He hopes Ruins, named after a Japanese psychedelic noise rock band and the state of affairs in which he found the place, becomes not only a neighborhood bar and a destination for foodies and craft cocktail enthusiasts.
“We cater to individual tastes,” said bar manager Crystal Bertholic. “So even though we have a menu we definitely push the dealer’s choice option and trusting your bartender. You tell us your mood, and we’ll make you a drink that fits it.”
Bertholic previously worked at the now-defunct Prago as well as Chaps, Viking Bar and Grill, and – most recently – Bon Bon, the lounge at the Garland Theatre known for its craft cocktails. Four of Ruins’ five staff members are former Bon Bon employees. And, according to Ruins’ Facebook page, they’re all “obsessed with details.”
Bertholic’s go-to spirits of the moment are Fernet Branca, Cynar, Campari, gin and whiskey. “Right now,” she said, “I’m nerding out on making bitters. I’m always inspired by bitter anything.”
Bertholic’s lavender bitters are already available at the bar, and housemade orange, curry, coffee, lemongrass and ginger are in the works. “And I really want to do rhubarb,” she said.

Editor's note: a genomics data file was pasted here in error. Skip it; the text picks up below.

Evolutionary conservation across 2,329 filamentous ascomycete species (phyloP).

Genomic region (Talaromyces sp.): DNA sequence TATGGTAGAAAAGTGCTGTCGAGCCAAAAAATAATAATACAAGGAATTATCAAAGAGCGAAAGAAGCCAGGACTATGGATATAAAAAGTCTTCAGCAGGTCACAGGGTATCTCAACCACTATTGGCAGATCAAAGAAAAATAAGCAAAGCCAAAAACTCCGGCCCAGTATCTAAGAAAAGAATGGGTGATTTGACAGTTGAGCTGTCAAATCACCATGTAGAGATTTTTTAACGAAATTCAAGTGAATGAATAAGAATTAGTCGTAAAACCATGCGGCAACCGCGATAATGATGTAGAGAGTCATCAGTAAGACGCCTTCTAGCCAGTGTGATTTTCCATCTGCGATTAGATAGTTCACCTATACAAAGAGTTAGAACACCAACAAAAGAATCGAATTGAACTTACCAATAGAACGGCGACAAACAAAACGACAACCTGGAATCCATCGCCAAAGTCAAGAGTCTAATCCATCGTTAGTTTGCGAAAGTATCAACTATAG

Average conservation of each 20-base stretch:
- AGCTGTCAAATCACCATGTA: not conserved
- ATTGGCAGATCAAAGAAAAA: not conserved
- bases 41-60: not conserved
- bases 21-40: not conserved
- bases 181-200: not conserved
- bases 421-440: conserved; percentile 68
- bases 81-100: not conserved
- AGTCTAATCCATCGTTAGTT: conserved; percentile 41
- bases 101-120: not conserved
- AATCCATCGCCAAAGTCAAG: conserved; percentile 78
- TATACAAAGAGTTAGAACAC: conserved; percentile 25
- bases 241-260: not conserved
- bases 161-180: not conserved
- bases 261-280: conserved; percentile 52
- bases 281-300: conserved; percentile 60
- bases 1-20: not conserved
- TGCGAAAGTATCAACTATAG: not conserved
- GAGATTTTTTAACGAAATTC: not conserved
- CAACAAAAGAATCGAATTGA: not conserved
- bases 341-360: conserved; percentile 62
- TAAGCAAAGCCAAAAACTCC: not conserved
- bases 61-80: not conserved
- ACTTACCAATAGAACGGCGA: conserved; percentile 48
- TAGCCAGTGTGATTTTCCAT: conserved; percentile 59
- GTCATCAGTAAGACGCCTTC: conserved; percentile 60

Meantime, she recommends the Rosemary’s Sister – Green Chartreuse, flamed rosemary, muddled tomato, tequila, lime, simple syrup and mezcal – which could become the bar’s signature cocktail. Created by her sister and fellow bartender Suzie Bertholic, it’s savory and refreshing and, “It’s got some smoke to it.”
The small space – Ruins seats 36 – doesn’t take reservations. There’s no parking lot, but there is plenty of street parking. Most of it’s metered until 7 p.m. “So, bring quarters, obviously,” Brown said.
And expect to hear 1970s and ’80s post-punk and noise rock from the likes of Siouxsie and the Banshees, Lou Reed, Sonic Youth and Wreckless Eric while you drink and dine.
Plates are intentionally small. Get one from each category – salads, sides, small plates and desserts – and you have a full meal. If you’re not that hungry or just want a lighter meal, order one or two items.
Whatever you do, don’t call them tapas.
“I don’t like that word,” said Brown, who shops for ingredients at the West Central Marketplace and downtown Spokane farmers markets.
Eventually, he wants to open Ruins for Sunday brunch. First, he needs to hire another cook. These days, he is the only one in the kitchen.
Brown has other plans, too, like hosting intimate wine dinners and cocktail tastings. And he’s excited about the possibilities: “I feel like opening this place is going back to where I was before. Sandwiches are great, but it’s nice to have a full kitchen and be able to do this type of food again.”
Local journalism is essential.
Give directly to The Spokesman-Review's Northwest Passages community forums series -- which helps to offset the costs of several reporter and editor positions at the newspaper -- by using the easy options below. Gifts processed in this system are not tax deductible, but are predominately used to help meet the local financial requirements needed to receive national matching-grant funds.
Subscribe to the Spokane7 email newsletter
Get the day’s top entertainment headlines delivered to your inbox every morning.